The software algorithm is configured in a secure management tool accessible through a web browser and sent wirelessly to the Neuron at a scheduled time. The management tool is password protected and administered by a trained designee at the hospital, allowing for greater flexibility and complete ownership of the solution.

Naturally, the key to making this simple system effective is to choose the right algorithm for combining vital signs. The United Kingdom is out in front in this area. They developed a variety of algorithms in the late 1990s, whereas US hospitals started doing so only 5 years ago. The US cannot simply adopt the UK algorithms, though, because our care delivery and nursing model is different. Furthermore, each hospital has different patient demographics, priorities, and practices.

On the other hand, according to Niemeier, assigning different algorithms to different patients (young gun-shot victims versus elderly cardiac patients, for instance) would be impractical because mobile Neuron computers are used across the entire hospital facility. If you tune an algorithm for one patient demographic, a nurse might inadvertently use it on a different kind of patient as the computer moves from unit to unit. Better, then, to create a single algorithm that does its best to reflect the average patient. The algorithm should use vital signs and observations that are consistently collected, not vitals that are intermittently measured and documented.

Furthermore, algorithms can be tuned over time. Not only do patient populations evolve, but hospitals can learn from the data they collect. CapsuleTech advises a retrospective chart review of rapid response events prior to selecting an algorithm. What vital signs did the patient have during the eight hours before the urgent event? Retrospectively apply the EWSS to the vital signs to determine the right algorithm and trends in that data to recognize deterioration earlier.

Without help such as the Early Warning Scoring System, rapid response teams have to be called when a clear crisis emerges or when a nurse’s intuition suggests they are needed. Now the nurse can check his intuition against the number generated by the system.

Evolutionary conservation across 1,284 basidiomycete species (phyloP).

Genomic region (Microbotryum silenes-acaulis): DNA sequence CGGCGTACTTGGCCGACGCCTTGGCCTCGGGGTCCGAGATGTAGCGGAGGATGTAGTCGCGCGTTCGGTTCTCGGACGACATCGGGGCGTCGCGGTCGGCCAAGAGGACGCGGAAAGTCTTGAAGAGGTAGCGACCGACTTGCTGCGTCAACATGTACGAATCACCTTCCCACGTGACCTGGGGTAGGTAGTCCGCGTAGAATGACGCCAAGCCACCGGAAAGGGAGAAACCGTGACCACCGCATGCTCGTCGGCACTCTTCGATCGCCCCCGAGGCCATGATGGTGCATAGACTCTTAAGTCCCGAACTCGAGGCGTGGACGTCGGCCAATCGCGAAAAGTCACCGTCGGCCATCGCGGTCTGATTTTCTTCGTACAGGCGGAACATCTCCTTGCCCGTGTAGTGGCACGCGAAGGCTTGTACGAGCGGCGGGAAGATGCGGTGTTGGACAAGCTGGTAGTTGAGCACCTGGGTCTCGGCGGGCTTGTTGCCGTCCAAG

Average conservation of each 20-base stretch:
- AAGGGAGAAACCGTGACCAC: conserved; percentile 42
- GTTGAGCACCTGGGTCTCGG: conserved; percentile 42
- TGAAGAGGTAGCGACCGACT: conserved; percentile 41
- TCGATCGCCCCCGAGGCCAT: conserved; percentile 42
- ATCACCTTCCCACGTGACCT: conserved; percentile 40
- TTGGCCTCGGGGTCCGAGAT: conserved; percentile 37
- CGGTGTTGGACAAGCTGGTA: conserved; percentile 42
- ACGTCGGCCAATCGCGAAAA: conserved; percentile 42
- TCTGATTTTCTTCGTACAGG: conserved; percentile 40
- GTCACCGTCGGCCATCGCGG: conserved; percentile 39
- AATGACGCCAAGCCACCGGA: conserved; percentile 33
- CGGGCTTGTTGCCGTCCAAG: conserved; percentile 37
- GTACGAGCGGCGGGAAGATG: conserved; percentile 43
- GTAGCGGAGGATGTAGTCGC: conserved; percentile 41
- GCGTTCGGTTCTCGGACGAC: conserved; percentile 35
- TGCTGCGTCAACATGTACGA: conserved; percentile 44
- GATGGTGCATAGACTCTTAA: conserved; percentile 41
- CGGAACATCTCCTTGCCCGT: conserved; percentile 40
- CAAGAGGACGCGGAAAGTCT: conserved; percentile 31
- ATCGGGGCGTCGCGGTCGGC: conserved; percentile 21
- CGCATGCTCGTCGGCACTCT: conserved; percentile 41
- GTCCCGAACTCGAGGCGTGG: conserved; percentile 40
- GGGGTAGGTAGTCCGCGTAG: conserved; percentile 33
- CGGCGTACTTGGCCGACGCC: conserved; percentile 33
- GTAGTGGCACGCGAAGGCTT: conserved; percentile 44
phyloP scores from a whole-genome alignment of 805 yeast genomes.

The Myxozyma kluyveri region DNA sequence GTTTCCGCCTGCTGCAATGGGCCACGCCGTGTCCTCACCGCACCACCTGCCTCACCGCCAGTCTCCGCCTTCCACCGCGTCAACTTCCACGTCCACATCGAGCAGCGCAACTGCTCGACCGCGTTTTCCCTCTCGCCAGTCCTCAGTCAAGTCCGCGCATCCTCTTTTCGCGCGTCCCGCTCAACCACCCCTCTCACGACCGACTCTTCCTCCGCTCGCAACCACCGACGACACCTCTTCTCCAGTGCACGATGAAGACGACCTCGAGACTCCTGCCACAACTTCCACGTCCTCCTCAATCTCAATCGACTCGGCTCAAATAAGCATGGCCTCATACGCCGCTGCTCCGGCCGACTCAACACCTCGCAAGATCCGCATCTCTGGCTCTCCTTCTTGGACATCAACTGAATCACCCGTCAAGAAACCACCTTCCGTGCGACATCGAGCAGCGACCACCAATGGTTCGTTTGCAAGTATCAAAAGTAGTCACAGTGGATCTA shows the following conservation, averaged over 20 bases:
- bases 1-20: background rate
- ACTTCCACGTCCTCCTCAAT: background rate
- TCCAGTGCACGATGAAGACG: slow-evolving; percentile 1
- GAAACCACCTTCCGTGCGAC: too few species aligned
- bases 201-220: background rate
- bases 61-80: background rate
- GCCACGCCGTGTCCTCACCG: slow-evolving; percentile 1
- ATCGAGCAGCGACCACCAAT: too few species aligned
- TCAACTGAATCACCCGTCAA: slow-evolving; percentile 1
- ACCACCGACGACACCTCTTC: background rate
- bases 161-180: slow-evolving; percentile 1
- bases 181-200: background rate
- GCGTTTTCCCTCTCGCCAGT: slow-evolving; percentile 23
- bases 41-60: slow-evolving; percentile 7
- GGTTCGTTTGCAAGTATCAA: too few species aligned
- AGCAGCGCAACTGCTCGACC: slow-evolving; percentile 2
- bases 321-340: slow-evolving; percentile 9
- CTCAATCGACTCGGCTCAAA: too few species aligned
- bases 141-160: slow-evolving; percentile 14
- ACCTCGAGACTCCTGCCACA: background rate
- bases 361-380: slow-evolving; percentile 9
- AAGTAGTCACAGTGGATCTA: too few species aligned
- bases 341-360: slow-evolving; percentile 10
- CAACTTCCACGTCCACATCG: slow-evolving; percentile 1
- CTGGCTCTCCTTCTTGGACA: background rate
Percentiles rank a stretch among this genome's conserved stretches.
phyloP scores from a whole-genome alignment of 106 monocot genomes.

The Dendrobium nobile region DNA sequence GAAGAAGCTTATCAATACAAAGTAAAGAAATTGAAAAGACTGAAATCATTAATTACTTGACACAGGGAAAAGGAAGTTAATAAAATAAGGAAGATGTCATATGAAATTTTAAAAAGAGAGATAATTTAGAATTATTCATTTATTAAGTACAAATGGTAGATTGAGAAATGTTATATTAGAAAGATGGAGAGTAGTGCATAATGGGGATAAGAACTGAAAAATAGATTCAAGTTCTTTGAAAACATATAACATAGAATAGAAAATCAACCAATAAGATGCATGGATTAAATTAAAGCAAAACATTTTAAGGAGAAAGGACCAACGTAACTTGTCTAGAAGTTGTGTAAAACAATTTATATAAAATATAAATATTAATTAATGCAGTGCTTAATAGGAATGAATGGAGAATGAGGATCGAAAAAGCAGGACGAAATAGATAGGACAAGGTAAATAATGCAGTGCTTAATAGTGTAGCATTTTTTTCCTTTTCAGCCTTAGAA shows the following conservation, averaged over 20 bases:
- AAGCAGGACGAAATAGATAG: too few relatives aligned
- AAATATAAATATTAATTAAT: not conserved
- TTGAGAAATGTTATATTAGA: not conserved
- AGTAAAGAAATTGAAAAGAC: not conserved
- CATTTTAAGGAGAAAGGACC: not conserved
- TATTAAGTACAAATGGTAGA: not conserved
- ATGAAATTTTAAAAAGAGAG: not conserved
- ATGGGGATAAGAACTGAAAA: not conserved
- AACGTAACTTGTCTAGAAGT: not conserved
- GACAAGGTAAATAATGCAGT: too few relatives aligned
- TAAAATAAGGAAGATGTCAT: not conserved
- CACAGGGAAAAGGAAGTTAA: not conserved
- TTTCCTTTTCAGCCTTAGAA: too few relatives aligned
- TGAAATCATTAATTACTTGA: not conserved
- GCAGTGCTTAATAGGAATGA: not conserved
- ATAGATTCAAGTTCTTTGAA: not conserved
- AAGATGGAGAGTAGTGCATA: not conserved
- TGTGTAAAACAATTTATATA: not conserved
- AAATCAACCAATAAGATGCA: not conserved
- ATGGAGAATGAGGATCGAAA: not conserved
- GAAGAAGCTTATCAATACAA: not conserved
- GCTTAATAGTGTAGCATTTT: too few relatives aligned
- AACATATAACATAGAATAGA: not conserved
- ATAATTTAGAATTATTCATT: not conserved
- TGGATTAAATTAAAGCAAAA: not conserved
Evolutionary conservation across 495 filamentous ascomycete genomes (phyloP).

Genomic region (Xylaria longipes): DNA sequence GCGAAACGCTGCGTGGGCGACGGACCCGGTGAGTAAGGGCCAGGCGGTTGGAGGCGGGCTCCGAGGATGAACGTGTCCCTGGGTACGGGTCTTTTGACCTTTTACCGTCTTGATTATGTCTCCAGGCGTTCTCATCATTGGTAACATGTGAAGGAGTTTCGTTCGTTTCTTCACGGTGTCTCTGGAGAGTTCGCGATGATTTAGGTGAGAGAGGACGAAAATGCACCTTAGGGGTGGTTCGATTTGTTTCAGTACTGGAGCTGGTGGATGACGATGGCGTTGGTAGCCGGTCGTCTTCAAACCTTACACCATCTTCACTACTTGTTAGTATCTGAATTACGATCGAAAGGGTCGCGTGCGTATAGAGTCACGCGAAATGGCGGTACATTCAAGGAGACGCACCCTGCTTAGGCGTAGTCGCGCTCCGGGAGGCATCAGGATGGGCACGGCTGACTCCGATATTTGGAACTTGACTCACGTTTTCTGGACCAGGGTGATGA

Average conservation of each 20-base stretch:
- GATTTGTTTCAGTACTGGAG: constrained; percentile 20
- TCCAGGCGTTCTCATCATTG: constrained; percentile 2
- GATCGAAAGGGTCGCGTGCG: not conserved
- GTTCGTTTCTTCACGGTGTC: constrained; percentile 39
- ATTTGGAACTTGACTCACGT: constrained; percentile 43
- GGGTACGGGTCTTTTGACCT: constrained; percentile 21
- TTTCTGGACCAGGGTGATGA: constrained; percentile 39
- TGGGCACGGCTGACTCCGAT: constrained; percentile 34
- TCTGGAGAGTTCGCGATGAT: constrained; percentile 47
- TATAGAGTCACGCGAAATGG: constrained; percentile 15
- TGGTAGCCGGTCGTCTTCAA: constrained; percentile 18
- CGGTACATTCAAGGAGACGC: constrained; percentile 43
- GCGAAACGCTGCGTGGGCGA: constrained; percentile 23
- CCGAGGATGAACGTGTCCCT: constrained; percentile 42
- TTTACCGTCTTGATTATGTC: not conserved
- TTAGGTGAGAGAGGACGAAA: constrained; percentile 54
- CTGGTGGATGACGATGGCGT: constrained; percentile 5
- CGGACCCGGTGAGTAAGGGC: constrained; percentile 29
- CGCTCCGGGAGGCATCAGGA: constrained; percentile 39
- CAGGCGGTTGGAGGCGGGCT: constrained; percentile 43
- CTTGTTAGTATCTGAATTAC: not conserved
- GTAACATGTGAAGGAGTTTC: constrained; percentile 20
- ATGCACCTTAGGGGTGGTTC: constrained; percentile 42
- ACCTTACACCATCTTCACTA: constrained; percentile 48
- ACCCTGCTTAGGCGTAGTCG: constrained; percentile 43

I think clinicians are open to the value of analytics in early warning systems because they dramatically heighten chances for avoiding disaster (and the resulting expense). The successes in early warning systems give us a glimpse of what data can do for more mundane aspects of health care as well. Naturally, effective use of data takes a lot more research: we need to know the best ways to collect the data, what standards allow us to aggregate it, and ultimately what the data can tell us. Advances in this research, along with rich new data sources, can put information at the center of medicine.

Telehealth, or ‘How to Ditch the Waiting Room’

Posted on February 13, 2015 I Written By

The following is a guest blog post by Ryan Nelson, Director of Business Development for Medical Web Experts.

Navigating the doctor’s office for a non-emergency can feel like getting lost in a quagmire of lengthy routines. For those who choose to forego the experience for as long as possible, haphazardly browsing WebMD in the middle of the night is no better. This could all change soon.

Telemedicine is on the rise as health insurers and employers have become more willing to pay for online video consultations in recent years. Convenience (imagine not having to leave the comfort of your home for every service!) and positive health outcomes – not to mention significant cost savings for both employers and patients – are propelling online video consultations to the forefront of healthcare strategies.

Convenience